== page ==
WASHINGTON (AP) -- House Democrats have released a trove of documents they obtained from Lev Parnas, a close associate of President Donald Trump's personal lawyer Rudy Giuliani, including a handwritten note that mentions asking Ukraine's president to investigate "the Biden case."
The documents, obtained as part of the impeachment investigation, show Parnas communicating with Giuliani before the removal of Marie Yovanovitch, who was the U.S. ambassador to Ukraine. A man named Robert F. Hyde disparaged Yovanovitch in messages to Parnas and gave him updates on her location and cell phone use, raising questions about possible surveillance.
Democrats released the files Tuesday as they prepared to send articles of impeachment to the Senate for Trump's trial. The documents add new context to their charges that Trump pressured Ukraine to investigate Democrats as he withheld military aid.
Parnas was in frequent communication with Giuliani and with Ukrainian officials, the messages show. He appeared to be pushing unsubstantiated allegations that Democrat Joe Biden and his son, Hunter Biden, were somehow engaged in corruption in Ukraine.
Among the documents is a screenshot of a previously undisclosed letter from Giuliani to Ukrainian President Volodymir Zelenskiy dated May 10, 2019, which was before Zelenskiy took office. In the letter, Giuliani requests a meeting with Zelenskiy "as personal counsel to President Trump and with his knowledge and consent." In the letter, Giuliani said he would be accompanied at the meeting by Victoria Toensing, a Washington attorney and Trump ally.
One of the documents is a handwritten note on stationery from the Ritz-Carlton Hotel in Vienna that says "get Zalensky to Annonce that the Biden case will be Investigated." Trump asked Zelenskiy in a July call to investigate his political rival, Democrat Joe Biden, and his son Hunter. Hunter Biden served on the board of a gas company based in Ukraine.
Democrats said that Parnas' attorney confirmed that Parnas wrote the notes.
The documents — including phone records, texts and flash drives turned over by Parnas — were sent to the House Judiciary Committee by three other House panels "to be included as part of the official record that will be transmitted to the Senate along with the Articles of Impeachment," according to a statement. Some of the materials were made public while others were marked as sensitive.
Parnas and his business partner, Igor Fruman, both U.S. citizens who emigrated from the former Soviet bloc, were indicted last year on charges of conspiracy, making false statements and falsification of records. Prosecutors allege they made outsize campaign donations to Republican causes after receiving millions of dollars originating from Russia. The men have pleaded not guilty.
In several of the documents, Parnas communicated with Giuliani about the removal of Yovanovitch. The ambassador's ouster, ordered by Trump, was at the center of the Democrats' impeachment inquiry. Yovanovitch testified in the House impeachment hearings that she was the victim of a "smear campaign."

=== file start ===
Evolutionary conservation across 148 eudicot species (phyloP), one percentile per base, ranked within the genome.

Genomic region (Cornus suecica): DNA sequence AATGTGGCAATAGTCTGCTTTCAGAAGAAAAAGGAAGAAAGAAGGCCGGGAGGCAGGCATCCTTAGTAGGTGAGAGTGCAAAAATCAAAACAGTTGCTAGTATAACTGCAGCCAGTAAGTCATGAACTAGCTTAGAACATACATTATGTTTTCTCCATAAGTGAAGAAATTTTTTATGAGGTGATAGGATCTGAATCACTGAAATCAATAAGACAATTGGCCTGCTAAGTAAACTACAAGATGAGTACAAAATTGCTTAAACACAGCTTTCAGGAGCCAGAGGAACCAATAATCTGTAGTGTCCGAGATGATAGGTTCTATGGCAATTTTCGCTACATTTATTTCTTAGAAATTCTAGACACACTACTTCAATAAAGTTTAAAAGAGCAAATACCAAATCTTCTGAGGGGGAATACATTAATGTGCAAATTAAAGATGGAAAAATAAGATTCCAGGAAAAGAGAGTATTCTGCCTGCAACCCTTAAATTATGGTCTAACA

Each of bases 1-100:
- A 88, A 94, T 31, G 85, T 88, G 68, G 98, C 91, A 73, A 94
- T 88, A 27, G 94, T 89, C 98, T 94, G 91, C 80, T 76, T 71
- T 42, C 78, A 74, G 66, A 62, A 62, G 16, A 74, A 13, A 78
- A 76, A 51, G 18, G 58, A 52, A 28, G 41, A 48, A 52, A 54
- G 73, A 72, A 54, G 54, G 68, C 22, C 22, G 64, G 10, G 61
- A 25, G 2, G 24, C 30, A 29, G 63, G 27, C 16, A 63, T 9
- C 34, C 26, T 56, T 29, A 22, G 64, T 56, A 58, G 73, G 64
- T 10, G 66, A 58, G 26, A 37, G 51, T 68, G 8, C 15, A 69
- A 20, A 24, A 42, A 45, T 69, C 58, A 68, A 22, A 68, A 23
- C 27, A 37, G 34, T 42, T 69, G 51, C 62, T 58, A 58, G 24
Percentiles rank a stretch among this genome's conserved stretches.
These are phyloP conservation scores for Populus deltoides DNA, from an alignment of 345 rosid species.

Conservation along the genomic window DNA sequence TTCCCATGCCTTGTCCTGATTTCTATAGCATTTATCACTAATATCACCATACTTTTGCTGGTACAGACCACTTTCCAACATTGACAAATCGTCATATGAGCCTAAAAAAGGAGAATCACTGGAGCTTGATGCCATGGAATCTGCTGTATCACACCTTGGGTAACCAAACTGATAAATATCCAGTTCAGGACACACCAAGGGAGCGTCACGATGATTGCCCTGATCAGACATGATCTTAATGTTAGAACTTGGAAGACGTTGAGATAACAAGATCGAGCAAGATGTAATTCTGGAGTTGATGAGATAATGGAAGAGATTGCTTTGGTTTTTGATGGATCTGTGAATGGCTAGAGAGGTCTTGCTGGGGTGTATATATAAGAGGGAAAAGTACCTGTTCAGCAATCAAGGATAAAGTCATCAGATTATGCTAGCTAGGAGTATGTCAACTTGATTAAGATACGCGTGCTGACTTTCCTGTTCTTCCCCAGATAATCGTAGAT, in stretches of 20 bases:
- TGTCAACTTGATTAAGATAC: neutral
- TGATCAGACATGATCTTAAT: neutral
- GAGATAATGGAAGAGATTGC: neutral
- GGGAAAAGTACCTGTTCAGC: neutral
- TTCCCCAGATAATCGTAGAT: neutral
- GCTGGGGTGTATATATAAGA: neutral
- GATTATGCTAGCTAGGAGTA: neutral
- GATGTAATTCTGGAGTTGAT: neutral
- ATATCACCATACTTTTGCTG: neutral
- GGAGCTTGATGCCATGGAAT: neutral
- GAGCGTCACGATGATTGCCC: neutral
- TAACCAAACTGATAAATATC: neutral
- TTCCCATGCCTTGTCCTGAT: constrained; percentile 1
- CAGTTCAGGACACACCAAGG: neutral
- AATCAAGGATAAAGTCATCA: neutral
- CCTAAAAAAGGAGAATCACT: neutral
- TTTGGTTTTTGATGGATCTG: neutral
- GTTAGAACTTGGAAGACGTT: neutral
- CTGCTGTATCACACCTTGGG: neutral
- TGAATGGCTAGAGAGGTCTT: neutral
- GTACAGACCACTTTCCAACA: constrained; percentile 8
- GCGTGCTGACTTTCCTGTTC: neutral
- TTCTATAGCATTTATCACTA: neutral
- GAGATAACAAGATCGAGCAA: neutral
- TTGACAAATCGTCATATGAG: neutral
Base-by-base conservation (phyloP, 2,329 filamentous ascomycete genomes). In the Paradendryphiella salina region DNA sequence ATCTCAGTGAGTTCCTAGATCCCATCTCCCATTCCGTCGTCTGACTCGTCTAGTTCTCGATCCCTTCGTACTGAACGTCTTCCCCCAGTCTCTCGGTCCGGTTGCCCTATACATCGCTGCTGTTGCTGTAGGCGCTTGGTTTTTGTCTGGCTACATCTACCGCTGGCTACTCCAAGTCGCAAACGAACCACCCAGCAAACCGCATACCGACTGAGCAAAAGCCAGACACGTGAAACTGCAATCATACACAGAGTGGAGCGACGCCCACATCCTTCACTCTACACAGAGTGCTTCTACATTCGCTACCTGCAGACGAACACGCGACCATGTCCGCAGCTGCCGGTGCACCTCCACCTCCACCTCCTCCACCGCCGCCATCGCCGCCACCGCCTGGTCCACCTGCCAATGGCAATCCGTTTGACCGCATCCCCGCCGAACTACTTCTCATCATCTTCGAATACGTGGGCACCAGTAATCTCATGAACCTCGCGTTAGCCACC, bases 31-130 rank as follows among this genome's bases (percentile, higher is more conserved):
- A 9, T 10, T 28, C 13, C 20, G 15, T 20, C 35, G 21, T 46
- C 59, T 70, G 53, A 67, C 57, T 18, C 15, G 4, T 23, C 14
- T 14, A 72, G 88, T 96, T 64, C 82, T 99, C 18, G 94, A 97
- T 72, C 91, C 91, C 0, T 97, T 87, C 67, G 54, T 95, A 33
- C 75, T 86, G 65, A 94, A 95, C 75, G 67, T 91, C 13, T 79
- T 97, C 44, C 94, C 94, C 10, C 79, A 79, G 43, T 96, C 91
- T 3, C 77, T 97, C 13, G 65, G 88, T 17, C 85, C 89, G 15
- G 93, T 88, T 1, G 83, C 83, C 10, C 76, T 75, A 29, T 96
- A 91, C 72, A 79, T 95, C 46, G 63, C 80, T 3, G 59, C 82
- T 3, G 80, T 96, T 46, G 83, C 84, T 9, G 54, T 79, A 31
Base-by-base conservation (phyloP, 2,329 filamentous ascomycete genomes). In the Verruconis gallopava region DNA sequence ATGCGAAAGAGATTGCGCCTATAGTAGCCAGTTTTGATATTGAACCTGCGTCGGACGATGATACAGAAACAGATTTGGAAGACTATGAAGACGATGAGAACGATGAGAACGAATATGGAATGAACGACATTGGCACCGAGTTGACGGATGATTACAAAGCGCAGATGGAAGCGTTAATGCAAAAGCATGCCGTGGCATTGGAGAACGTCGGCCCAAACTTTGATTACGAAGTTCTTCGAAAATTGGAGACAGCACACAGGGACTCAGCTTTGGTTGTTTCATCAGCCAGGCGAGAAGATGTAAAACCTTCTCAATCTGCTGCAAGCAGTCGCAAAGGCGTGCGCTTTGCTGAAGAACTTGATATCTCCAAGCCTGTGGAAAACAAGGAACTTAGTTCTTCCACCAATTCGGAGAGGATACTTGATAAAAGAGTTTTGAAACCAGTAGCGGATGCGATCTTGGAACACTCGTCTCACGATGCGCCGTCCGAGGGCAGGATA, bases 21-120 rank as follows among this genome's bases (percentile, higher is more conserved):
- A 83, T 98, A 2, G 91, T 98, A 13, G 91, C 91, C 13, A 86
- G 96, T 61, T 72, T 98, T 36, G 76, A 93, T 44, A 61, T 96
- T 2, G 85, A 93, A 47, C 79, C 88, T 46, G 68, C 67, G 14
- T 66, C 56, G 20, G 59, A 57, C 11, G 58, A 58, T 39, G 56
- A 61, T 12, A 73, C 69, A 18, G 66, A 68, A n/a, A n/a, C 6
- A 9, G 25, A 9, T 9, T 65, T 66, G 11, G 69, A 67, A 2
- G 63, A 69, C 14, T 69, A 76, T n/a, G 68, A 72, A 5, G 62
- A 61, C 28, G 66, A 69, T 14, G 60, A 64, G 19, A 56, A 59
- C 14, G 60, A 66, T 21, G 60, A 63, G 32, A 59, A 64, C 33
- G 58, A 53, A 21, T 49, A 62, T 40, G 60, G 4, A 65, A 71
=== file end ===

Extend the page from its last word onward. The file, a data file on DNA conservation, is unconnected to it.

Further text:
Trump on a July 25 call had promised Zelenskiy that Yovanovitch was "going to go through some things." Roughly two months earlier, she was recalled from her diplomatic post.
On April 23, just before Yovanovitch was directed to return to the United States, Giuliani texted Parnas, "He fired her again." Parnas texted back, "I pray it happens this time I'll call you tomorrow my brother."
Parnas also received messages from Hyde, who referred to Yovanovitch as a "bitch." Hyde is now running for a U.S. House seat in Connecticut.
After texting about the ambassador, Hyde gave Parnas detailed updates that suggested he was watching her. In one text, Hyde wrote: "She's talked to three people. Her phone is off. Her computer is off." He said she was under heavy security and "we have a person inside."
Hyde at one point texted Parnas that ''they are willing to help if we/you would like a price," and "guess you can do anything in Ukraine with money ... is what I was told."
Parnas texted back: "lol."
Lawrence Robbins, an attorney for Yovanovitch, called for an investigation in to the messages.
"Needless to say, the notion that American citizens and others were monitoring Ambassador Yovanovitch's movements for unknown purposes is disturbing. We trust that the appropriate authorities will conduct an investigation to determine what happened."
On Twitter, Hyde dismissed the claims as "laughable" and appeared to try to distance himself from Parnas. He said he would "welcome" an investigation.
The text messages show that Parnas consulted Giuliani in Jan. 2019 after the U.S. denied a visa for former Ukrainian Prosecutor General Viktor Shokin. Giuliani replied: "I can revive it."
The following day, Giuliani told Parnas: "It's going to work I have no 1 in it." Giuliani then predicted "he will get one" before giving Parnas the phone number for Jay Sekulow, the leader of the president's personal legal team. Sekulow is expected to be part of Trump's legal team during the impeachment trial.
A federal judge earlier this month ruled that Parnas could provide the materials to Congress as part of the impeachment proceedings.
Democrats voted in December to impeach Trump for abuse of power and for obstruction of Congress.